As a major net oil importer, US foreign policy has traditionally reflected the need to protect extended international oil supply chains. Over the last decade, even over the last five years, the country’s oil import/export profile has changed dramatically; net imports of crude oil and products have fallen from 5.6 million b/d in July 2014 to 1.6 million b/d in July 2019.
Now far less dependent on energy imports, the fear was that the US would withdraw from its reduced international interests, leaving power vacuums in its wake. This did occur to some extent, but the oil market is now more dominated by US policy decisions than ever as Washington prosecutes a trade war with China and takes a hard line on Iran.
Part of the reason for this dominance is that US gross imports of crude oil and products have barely changed in volume over the last five years, while rising LNG exports provide another point of US entry into world energy markets. The US has not become so much ‘energy independent’ as more involved in international energy trade, albeit on a more balanced basis.
The growing exposure of the domestic US economy to international trade, of which energy is one element, is a key concern currently expressed by the more dovish members of the Federal Reserve’s Open Market Committee. The flipside is that the oil market equally is now more exposed to the politics of US presidential elections.
The latest assessment by maritime consultants Drewry shows its global container port throughput index rising 1.1% in May year on year. The index covers 220 ports worldwide, representing 75% of global volumes. Drewry attributed the tepid expansion to a slowdown in global economic growth and tariff war issues, which, it said, were having “a marked effect” on container trade.
The US showed the largest annual increase, but even here expectations have grown that the US Federal Reserve will today (Wednesday, July 31) cut its federal funds rate by 25 basis points and possibly signal the potential for further incremental reductions.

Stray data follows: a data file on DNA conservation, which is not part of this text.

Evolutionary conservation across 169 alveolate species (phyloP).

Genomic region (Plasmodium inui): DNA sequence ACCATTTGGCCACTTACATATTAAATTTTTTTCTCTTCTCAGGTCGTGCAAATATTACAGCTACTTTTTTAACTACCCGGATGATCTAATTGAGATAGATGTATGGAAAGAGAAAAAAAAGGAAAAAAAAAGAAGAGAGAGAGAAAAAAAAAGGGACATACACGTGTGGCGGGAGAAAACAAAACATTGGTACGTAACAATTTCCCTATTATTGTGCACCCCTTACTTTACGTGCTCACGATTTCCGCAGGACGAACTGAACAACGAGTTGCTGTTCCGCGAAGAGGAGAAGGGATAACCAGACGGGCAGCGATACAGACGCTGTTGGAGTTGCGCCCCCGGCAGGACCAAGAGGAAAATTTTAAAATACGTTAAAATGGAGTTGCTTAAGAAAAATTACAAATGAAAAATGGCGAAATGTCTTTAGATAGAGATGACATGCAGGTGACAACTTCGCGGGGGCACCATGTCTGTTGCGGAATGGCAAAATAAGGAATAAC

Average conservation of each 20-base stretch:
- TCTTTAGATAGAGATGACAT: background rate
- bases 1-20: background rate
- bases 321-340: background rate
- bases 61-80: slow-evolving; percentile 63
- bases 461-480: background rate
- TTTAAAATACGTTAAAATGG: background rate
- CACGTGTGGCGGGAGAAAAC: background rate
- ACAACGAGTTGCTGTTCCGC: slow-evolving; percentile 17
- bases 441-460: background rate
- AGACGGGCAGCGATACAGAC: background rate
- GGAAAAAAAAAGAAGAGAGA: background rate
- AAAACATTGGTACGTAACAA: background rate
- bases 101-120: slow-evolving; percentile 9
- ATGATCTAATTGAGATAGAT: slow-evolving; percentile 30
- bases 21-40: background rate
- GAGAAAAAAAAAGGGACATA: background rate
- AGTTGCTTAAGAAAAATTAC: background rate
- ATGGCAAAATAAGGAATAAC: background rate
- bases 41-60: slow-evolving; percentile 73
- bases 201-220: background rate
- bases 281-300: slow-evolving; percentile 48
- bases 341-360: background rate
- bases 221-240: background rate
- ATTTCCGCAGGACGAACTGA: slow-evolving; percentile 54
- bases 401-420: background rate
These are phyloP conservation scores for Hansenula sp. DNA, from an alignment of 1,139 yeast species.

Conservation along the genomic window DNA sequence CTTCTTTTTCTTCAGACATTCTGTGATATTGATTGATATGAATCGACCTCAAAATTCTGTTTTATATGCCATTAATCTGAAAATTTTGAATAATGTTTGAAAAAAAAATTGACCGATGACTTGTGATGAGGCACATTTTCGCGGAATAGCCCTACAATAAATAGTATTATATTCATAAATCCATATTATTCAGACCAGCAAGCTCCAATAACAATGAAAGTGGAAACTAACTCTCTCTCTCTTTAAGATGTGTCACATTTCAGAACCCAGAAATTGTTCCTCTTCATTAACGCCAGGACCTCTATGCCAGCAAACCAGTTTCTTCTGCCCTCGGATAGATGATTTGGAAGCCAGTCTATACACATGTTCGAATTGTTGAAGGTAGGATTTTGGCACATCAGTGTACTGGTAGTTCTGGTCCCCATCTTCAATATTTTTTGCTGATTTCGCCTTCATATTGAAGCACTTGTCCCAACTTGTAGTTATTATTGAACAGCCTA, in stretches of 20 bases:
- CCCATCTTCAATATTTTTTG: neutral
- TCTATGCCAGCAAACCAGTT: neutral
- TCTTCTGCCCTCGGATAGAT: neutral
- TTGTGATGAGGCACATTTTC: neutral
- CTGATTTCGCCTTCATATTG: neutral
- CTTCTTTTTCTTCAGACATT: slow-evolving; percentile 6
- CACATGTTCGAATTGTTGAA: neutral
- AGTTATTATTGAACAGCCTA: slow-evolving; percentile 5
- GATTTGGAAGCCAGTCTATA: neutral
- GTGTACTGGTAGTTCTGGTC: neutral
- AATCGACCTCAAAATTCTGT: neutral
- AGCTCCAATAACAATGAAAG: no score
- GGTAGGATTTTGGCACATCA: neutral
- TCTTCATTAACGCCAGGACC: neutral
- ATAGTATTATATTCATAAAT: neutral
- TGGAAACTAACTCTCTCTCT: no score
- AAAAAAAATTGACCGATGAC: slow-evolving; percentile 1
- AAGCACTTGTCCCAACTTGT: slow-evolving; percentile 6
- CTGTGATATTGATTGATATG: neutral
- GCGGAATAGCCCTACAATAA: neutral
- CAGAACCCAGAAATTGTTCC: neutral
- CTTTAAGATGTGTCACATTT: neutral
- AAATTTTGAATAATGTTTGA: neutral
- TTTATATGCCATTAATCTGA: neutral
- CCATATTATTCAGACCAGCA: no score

Such a move should prove supportive for the oil market, but it is far from clear that a downward cycle in interest rates will be initiated. Indicators for the domestic US economy remain relatively robust, particularly employment, with the downside risks largely concentrated on the potential impact of a weak international trade environment.
Based on the Fed’s core targets – the promotion of maximum employment, stable prices and moderate long-term interest rates – the case for interest rate cuts is far from compelling.
Alongside the Fed’s deliberations this week are the resumption of US-China trade talks in Shanghai amid some positive signals but equally modest expectations of a breakthrough on fundamental issues. The G20 meeting in June produced a truce rather than a reversal in the trade war, but has at least prevented the imposition of further tariffs for the moment and seen the resumption of some Chinese buying of US agricultural products.
US President Donald Trump has provided mixed signals, but appears to be taking a relatively hard line, viewing two possible outcomes; major Chinese concessions which allow the declaration of a clear US victory, or a lengthy battle until after the November 2020 US presidential elections. In this scenario, not ‘selling out’ to China becomes a major campaign issue with a more balanced agreement possible only after a second presidential term has been secured.